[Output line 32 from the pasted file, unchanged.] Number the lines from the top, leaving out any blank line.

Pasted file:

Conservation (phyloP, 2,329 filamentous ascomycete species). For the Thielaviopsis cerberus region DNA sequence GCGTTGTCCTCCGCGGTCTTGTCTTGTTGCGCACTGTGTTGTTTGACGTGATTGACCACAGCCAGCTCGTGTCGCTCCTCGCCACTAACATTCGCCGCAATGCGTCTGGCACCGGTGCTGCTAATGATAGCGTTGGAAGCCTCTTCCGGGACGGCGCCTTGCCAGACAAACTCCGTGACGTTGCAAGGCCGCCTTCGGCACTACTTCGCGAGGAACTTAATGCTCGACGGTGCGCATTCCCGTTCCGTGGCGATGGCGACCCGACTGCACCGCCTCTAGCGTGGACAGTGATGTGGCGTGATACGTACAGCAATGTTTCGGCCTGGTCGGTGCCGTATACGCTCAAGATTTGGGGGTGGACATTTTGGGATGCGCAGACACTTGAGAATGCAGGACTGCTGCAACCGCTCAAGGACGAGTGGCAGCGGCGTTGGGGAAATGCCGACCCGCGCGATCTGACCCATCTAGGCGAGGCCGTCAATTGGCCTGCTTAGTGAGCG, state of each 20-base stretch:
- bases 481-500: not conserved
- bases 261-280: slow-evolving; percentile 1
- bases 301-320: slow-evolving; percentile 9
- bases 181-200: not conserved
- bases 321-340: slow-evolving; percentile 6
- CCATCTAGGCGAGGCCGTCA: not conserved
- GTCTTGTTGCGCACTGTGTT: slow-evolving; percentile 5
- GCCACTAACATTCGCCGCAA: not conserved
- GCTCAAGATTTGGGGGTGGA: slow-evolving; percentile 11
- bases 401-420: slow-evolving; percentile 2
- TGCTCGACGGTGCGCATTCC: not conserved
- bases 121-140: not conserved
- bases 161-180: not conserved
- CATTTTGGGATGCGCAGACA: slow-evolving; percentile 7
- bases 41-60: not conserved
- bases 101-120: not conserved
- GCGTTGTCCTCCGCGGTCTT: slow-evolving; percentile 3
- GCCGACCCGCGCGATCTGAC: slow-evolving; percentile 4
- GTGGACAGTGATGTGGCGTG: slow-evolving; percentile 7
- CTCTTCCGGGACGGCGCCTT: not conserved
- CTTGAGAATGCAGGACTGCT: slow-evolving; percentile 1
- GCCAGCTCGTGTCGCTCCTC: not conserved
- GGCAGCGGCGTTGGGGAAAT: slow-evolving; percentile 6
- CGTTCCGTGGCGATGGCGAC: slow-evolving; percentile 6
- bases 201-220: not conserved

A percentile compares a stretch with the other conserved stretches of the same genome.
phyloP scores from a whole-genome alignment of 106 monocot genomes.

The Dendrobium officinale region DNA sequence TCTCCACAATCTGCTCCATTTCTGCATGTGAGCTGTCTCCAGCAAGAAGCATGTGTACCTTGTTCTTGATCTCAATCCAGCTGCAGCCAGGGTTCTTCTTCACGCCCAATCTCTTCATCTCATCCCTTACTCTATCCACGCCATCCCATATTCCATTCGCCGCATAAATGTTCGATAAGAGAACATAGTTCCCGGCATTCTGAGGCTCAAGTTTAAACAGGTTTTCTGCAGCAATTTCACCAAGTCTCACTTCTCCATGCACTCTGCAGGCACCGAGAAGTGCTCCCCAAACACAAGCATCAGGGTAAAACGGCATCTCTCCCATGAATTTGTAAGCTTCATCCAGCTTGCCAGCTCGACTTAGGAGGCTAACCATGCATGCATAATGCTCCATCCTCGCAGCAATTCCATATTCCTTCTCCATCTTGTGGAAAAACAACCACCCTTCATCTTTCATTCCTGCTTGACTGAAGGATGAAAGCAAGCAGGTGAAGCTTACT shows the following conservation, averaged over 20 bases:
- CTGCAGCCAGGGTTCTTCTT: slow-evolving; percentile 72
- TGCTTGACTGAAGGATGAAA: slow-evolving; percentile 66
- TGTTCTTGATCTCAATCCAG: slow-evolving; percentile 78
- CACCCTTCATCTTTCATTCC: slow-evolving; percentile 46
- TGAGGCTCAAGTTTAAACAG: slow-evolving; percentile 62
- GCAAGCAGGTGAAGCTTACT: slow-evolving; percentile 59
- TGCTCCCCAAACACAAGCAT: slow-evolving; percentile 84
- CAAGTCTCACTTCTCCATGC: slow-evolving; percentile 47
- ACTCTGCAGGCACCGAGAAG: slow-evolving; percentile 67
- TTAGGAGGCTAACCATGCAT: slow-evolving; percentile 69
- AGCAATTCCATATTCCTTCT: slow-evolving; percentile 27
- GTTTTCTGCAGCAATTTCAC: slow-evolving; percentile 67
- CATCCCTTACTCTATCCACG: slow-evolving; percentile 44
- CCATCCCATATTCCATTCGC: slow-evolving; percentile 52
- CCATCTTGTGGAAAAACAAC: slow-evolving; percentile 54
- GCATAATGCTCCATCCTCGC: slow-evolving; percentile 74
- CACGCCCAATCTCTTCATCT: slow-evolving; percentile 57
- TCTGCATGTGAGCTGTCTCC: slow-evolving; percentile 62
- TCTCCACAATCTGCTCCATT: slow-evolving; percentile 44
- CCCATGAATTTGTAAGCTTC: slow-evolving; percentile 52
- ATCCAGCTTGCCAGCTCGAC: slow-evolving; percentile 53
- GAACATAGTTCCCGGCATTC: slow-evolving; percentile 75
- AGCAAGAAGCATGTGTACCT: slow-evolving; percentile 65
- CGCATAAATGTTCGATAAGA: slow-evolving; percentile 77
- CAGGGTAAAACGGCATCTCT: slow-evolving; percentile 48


- TGTTCTTGATCTCAATCCAG: slow-evolving; percentile 78